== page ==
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The status of the PVF and oil and gas industries is changing drastically before our eyes as we bundle up for the current power crisis. Though outages have been reported from several states, Texas has reported 3.9 million households and businesses without power in unprecedented frigid temperatures as the grid has failed.
Energy suppliers are currently forcing rolling power cuts for an hour at a time (although Houstonians are experiencing much longer outages) to prevent complete collapse of the network grids.
“These are not rolling blackouts; we are dealing with system-wide power outages across the state,” Houston Mayor Sylvester Turner said on Twitter. Turner instructed those with power to lower their thermostats and conserve as much as they can to help ease the energy overload.
Schools are closed, flights are grounded and major highways are shut down. While many Northerners would just need their “big coat” in these temperatures, our Texas infrastructure — especially Houston — is just not equipped to handle it.
PVF Roundtable President Sara Alford of Newmans Valve has been without power for almost 20 hours, and the temperatures were in the teens last night. Most PVF Roundtable members in the Houston area are working from home on their phones, charging them in the car when they can.
Mayor Turner has asked for everyone to stay off of the roads as we are not properly equipped to de-ice or salt any roadways.
Several members have reported that they are also without water, while hotels are all full. Those of us fortunate enough to have a gas fireplace remain huddled around it with the family playing card games and counting the hours until power and Internet are be restored.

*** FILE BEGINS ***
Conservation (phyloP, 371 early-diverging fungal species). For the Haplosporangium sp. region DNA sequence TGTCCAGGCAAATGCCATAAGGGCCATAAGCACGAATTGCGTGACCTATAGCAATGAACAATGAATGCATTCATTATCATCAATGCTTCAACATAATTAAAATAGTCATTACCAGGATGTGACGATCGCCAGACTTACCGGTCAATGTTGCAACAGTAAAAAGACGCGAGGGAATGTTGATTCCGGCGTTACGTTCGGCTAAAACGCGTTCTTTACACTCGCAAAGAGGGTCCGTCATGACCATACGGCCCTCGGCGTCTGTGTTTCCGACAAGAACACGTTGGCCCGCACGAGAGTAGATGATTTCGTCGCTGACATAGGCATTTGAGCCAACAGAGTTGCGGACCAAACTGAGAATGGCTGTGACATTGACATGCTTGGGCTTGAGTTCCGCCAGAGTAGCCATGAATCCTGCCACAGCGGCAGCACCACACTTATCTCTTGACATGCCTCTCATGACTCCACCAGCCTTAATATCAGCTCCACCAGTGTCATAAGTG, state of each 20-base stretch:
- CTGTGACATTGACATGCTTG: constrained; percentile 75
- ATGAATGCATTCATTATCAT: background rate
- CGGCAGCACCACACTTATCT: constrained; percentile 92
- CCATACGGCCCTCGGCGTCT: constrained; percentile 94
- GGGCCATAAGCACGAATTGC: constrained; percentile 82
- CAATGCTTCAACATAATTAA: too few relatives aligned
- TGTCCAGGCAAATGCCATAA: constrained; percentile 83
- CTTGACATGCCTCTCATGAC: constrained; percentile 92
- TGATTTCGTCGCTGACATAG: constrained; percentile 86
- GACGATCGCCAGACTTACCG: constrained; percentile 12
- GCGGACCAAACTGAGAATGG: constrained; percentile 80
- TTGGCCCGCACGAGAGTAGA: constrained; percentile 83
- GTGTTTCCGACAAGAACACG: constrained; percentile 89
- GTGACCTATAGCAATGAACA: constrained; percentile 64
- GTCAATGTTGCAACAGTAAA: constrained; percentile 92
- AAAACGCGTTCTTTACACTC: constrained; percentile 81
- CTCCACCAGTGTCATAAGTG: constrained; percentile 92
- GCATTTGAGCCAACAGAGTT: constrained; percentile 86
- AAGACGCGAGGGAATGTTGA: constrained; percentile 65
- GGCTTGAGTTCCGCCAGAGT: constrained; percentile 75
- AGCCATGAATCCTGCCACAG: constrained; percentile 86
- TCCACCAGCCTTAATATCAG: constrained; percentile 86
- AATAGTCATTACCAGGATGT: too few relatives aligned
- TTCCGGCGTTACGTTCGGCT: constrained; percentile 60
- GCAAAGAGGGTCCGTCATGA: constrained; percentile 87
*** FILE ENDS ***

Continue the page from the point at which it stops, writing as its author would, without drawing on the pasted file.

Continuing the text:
The George R. Brown Convention Center in Houston reached maximum capacity at 700 people on cots to stay warm. Gallery Furniture has opened two Houston locations offering warmth, beds and meals.
So, how is this cold affecting the PVF industry? Oil production has dropped by more than a million barrels a day, increasing U.S. crude prices by 2.5 percent, above $60 a barrel for the first time in more than a year, according to data compiled by Bloomberg.
Oil production has plunged, liquid natural gas exports from the United States have halted, and wind turbine farms have frozen over, leaving the blades incapable of spinning. Energy simply cannot meet demand.
The PVF industry has been dealing with steel supply not meeting demand for more than a month as we’ve seen a 40 percent increase in steel pricing since the new year. Stainless plate is difficult to find, with common stock sizes of carbon steel becoming increasingly out of stock.
Master distributors are re-stocking to help meet the current increased demand for fittings, while fabricators are experiencing an increase in project quoting and sales — an increase from the three-month sluggish PVF environment since the November 2020 election.
Another winter storm is making its way across the southern states, bringing more ice and snow. Inevitably, this will create even more power outages and ruptured water lines.
While the release of COVID-19 vaccinations was creating a somewhat stable comeback for the industry, this arctic storm and Texas energy crisis brings a rollercoaster of uncertainties.
Although I do believe that once the power is restored and we are all warm, our gratitude for the PVF and oil and gas industries will be stronger than ever. It’s hoped that when the wind turbines thaw out, they can offer some additional assistance, too.